• Harutyun Amirjanyan
    • Bharath Thiruveedula
    • Nikhil Verma
    • Antanas Arvasevicius
    • Chris Coulson

    New Features

    SPDY Support

    Are you optimizing your page and using SPDY protocol? Cool, the Net panel is now indicating whether the protocol is in action.

    Performance Timing Visualization

    Another feature related to page load performance. If you are analyzing performance-timing you can simply log the timing data into the Console panel and check out nice interactive graph presenting all information graphically.

    Just execute the following expression on Firebug’s Command Line:


    Read detailed description of this feature.

    CSS Query Selector Tool

    Firebug offers new side panel (available in the CSS panel) that allows quick execution of CSS selectors. You can either insert your own CSS Selector or get list of matching elements for an existing selector.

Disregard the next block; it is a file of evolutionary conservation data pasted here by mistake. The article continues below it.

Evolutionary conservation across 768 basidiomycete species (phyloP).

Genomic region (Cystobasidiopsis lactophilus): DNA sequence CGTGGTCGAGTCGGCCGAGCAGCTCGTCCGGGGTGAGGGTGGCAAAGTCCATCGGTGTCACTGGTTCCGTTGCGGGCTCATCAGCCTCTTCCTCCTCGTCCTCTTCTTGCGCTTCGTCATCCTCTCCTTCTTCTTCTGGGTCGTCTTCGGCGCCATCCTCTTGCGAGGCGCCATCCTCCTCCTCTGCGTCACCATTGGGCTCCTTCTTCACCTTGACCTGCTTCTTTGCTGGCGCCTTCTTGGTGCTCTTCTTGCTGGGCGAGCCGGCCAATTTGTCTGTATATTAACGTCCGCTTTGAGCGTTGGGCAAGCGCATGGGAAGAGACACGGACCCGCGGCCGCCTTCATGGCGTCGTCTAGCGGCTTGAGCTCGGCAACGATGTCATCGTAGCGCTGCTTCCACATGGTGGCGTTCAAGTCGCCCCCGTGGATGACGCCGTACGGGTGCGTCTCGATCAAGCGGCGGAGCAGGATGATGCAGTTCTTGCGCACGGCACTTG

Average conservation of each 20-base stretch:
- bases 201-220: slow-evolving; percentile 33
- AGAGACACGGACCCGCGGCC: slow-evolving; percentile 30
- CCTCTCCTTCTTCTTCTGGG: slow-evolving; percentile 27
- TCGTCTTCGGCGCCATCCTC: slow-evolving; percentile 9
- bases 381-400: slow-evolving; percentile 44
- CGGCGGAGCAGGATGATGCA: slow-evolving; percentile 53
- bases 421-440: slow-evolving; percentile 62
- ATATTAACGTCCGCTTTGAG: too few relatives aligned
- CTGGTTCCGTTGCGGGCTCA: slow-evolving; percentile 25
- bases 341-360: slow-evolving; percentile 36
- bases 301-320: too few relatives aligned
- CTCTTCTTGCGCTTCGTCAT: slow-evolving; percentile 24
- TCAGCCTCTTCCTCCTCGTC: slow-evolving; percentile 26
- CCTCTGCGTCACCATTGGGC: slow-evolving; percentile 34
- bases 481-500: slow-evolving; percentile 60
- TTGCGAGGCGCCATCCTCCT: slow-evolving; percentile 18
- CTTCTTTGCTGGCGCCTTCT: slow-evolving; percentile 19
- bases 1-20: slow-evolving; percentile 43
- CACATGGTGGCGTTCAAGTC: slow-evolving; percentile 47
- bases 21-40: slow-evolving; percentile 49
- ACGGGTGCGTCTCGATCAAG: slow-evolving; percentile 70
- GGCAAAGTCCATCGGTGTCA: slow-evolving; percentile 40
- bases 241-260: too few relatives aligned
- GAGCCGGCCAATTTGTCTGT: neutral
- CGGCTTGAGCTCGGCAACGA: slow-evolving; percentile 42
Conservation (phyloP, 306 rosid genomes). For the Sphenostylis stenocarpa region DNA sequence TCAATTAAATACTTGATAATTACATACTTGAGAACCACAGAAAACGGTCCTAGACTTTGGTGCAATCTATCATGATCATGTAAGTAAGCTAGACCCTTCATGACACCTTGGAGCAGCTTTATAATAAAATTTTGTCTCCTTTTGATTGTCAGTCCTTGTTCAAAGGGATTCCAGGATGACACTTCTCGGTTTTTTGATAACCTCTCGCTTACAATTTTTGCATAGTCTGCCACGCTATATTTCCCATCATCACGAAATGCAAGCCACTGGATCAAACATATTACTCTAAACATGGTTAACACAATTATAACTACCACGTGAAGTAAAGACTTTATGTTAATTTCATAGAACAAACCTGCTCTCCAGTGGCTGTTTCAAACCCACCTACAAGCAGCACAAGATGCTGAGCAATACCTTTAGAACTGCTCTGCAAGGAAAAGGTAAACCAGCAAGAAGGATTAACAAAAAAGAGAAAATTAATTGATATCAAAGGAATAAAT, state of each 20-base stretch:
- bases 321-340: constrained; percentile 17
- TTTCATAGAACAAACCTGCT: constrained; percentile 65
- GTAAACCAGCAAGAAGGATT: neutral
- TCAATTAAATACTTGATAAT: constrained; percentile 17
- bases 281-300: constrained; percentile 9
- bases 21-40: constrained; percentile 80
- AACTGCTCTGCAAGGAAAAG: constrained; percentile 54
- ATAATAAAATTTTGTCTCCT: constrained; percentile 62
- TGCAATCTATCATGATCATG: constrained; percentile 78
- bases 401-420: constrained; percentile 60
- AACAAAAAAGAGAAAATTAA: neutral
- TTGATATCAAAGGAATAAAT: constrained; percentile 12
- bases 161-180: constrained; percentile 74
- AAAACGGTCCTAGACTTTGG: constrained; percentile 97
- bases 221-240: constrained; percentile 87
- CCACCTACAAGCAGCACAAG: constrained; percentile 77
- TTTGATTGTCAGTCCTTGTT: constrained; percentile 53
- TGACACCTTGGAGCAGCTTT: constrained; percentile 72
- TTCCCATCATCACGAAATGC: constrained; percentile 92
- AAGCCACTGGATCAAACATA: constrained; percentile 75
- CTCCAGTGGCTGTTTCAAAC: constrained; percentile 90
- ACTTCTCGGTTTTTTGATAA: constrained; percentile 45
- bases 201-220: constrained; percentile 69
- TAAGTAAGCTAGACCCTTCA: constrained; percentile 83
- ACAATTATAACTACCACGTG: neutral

In order to see list of matching elements for an existing CSS rule, just right click on the rule and pick Get Matching Elements menu item. The list of elements (together with the CSS selector) will be displayed in the side panel.

    New include() command

    Firebug supports a new command called include(). This command can be executed on the Command Line and used to include a JavaScript file into the current page.

    The simplest usage looks as follows:

    If you are often including the same script (e.g. jqueryfying your page), you can create an alias.
    include("", "jquery");

    And use the alias as follow:

    In order to see list of all defined aliases, type: include(). Note, that aliases are persistent across Firefox restarts.

    Read detailed description of this command on Firebug wiki.

    Observing window.postMessage()

    Firebug improves the way how message events, those generated by window.postMessage() method, are displayed in the Console panel.